There are no passwords; you have to rely on saved games. You get 8 slots (at least on the Xbox) regardless of how much actual storage space you have. (Though I guess if you have multiple storage devices you can switch between them, though you’d have to start at the beginning each time.)
On the other hand, if you’re playing on Easy Mode then saved games remember everything, including what station of the fortress you’re on. So ignore the admonitions I’ve made about other games regarding not saving during the fortress; you can even shop during the fortress, though you’ll have to do it before saving because loading the game later puts you immediately at the next station. (In Normal Mode, you can shop if you lose all your lives and continue...)
Note that Proto Man’s variations on Rush are identical in function; they just have different names.
The Item Replicator is pretty preserved here from Mega Man 9 except that it’s Dr. Light and Auto running it now since Roll is sick. Also, the interface has been improved. (Granted, the Mega Man 9 interface was quite similar to Mega Man IV’s interface, but hey, improvements are good.)
- Rush Coil: You start the game with this.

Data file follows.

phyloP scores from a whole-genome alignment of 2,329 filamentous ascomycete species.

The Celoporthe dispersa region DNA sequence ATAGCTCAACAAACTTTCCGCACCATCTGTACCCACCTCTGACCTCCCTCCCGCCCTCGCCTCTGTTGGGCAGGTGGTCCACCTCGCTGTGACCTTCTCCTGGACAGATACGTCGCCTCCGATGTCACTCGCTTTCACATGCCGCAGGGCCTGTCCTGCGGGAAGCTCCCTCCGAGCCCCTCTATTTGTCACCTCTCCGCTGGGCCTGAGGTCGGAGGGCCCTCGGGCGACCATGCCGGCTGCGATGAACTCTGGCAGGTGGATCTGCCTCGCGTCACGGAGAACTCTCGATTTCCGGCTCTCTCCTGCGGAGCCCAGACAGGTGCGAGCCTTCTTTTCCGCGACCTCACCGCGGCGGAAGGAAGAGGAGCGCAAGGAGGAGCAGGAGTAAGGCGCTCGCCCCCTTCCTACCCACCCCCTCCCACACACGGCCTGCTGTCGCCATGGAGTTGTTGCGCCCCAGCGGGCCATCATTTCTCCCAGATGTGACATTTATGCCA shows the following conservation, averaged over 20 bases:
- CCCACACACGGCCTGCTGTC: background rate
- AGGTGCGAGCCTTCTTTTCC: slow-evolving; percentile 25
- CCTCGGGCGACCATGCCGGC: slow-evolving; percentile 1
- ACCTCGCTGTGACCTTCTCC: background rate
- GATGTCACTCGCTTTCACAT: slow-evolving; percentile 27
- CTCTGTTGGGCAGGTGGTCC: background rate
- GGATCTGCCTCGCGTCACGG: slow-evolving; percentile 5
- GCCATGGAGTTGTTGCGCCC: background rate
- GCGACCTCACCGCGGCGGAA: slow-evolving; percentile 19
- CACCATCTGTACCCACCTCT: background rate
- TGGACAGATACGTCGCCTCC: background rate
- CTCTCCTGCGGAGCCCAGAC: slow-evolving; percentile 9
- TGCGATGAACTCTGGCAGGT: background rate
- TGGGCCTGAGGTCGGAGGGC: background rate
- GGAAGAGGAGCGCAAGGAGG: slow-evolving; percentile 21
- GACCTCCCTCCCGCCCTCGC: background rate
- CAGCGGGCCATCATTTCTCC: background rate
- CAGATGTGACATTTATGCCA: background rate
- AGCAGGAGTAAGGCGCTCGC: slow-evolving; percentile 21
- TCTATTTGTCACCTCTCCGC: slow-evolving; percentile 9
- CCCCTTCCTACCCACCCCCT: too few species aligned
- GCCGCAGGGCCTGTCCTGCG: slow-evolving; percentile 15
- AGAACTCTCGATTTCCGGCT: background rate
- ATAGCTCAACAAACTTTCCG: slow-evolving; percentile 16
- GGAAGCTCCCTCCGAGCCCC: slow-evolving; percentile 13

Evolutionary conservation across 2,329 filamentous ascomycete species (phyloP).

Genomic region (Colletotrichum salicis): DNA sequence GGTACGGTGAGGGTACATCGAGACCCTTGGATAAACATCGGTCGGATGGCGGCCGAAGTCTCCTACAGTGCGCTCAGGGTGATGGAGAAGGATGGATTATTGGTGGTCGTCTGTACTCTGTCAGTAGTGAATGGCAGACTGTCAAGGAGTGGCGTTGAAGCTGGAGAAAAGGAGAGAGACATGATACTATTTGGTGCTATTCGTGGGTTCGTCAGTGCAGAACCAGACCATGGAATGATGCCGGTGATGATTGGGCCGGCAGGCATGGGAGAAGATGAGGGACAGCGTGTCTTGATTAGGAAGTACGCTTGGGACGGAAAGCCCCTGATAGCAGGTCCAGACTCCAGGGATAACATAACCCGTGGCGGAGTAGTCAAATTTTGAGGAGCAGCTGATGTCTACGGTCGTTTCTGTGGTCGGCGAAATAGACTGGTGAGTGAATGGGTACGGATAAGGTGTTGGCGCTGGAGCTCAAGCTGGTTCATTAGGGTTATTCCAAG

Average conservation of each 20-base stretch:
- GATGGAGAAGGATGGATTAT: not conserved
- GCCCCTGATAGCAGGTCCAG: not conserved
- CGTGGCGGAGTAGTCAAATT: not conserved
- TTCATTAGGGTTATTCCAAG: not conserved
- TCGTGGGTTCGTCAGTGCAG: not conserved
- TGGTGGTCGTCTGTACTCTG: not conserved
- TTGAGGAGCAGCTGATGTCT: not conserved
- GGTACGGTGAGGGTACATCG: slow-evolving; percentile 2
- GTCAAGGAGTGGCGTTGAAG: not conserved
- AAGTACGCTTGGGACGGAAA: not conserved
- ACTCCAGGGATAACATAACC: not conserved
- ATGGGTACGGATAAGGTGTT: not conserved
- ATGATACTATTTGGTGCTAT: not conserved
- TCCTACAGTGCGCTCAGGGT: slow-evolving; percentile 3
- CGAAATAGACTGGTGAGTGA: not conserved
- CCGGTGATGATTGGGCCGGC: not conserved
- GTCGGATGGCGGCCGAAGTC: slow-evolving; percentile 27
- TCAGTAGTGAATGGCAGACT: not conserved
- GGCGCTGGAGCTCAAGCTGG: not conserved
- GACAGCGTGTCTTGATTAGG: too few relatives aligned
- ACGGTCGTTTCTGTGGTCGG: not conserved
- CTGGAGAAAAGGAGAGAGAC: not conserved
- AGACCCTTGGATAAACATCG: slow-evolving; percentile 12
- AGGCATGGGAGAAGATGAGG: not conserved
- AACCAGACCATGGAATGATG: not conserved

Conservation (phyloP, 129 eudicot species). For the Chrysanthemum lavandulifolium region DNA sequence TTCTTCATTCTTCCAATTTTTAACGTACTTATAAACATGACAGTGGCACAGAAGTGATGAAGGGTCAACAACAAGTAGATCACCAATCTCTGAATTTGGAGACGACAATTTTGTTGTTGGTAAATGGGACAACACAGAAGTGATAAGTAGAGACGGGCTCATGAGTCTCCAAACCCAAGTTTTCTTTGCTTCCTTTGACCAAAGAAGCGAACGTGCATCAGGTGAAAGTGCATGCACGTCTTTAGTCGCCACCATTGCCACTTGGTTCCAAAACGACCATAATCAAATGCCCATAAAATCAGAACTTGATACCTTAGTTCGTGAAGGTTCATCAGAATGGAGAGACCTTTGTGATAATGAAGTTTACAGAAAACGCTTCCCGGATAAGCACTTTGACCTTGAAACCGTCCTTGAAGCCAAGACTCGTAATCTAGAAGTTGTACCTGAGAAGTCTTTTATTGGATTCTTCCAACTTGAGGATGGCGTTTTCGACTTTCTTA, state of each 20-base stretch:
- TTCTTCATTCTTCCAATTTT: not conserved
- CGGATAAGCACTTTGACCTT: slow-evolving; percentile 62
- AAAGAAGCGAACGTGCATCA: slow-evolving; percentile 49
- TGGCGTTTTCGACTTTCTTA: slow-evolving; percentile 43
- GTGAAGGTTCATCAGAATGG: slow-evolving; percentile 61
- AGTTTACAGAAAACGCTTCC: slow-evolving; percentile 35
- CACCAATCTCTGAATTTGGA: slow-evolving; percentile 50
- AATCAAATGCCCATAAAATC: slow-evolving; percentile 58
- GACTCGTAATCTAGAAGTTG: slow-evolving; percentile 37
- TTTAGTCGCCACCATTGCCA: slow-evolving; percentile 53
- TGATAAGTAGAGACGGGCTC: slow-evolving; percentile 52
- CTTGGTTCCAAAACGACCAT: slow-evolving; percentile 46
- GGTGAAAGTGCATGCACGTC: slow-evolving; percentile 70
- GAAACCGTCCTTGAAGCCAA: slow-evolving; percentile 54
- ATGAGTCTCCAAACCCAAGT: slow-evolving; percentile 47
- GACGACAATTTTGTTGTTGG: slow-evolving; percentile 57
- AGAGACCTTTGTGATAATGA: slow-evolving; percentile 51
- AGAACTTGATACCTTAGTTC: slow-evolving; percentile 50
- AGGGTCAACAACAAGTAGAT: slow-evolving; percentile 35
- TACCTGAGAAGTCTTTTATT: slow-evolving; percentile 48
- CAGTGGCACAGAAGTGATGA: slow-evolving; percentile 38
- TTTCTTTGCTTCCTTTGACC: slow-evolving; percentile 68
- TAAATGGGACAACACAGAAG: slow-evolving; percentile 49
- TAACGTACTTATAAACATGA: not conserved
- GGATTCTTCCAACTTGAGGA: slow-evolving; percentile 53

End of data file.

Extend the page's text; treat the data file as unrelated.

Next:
- Rush Jet: Proto Man starts with his version of this. Mega Man gets his after defeating four Robot Masters.
- Treble Boost: Bass starts the game with this.
Mega Man’s Shop
Proto Man’s Shop
Proto Man has fewer things to spend his Screws on, so, naturally, everything costs more.
For Bass, it’s Reggae running the shop, which I believe marks the first English game where Reggae is actually identified.
- Play the challenges. They’re almost tutorials in many ways, and teach you some of the finer points of classic series game play in condensed little snippets of evil. (Look out below!)
- Having trouble beating bosses? The usual adage applies: Enter a stage, any stage; gather Screws; lose all your lives; go to the shop and buy lots of Energy Tanks.
- Here’s something fun you can try in the final station of the fortress. Use the Moles to fill up all of your weapons and your health. Make absolutely certain all weapons are completely full. Then wait until you have a bunch of Moles all around you and use your M-Tank. You’ll get a ton of 1-Ups and then you can replace the M-Tank right before reaching Wily.
- The Easy Mode here is not quite as insanely easy as Mega Man Zero 4’s Easy Mode, but it does have the following effects: